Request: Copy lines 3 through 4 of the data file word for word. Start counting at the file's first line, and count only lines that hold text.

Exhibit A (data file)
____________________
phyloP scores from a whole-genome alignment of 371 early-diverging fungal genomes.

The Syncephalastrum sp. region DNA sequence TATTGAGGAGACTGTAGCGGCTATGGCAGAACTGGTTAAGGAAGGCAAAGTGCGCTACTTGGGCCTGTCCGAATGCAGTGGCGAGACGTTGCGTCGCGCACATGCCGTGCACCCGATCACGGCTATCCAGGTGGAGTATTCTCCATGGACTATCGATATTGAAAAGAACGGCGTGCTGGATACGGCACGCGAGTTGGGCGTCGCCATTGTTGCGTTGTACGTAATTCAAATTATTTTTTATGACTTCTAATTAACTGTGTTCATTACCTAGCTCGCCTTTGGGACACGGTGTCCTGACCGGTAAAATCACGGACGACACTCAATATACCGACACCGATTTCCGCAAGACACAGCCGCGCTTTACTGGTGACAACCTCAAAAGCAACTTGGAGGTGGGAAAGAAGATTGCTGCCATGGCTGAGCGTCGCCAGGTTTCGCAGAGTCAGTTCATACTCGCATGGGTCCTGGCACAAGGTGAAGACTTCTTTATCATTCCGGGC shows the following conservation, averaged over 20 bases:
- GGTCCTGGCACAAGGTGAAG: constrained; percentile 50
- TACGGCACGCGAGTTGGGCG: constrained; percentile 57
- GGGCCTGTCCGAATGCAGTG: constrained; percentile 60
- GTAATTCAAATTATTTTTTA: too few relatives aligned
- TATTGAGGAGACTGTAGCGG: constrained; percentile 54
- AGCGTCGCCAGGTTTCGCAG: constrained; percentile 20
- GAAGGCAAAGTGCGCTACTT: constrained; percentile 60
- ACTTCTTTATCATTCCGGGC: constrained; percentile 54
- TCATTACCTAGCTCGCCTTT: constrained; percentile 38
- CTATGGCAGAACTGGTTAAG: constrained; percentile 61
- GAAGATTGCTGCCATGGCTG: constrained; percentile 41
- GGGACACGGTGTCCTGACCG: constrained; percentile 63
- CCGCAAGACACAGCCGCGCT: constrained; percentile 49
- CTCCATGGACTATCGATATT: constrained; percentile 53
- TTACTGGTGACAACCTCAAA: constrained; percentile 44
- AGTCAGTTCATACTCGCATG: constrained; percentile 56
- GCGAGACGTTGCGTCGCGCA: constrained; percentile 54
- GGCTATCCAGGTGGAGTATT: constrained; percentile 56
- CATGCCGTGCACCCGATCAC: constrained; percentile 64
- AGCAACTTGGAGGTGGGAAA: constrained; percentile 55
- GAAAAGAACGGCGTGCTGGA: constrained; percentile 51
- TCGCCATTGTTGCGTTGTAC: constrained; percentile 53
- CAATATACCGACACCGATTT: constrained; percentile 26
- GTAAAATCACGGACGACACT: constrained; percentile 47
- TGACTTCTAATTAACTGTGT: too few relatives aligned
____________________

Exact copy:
- GGTCCTGGCACAAGGTGAAG: constrained; percentile 50
- TACGGCACGCGAGTTGGGCG: constrained; percentile 57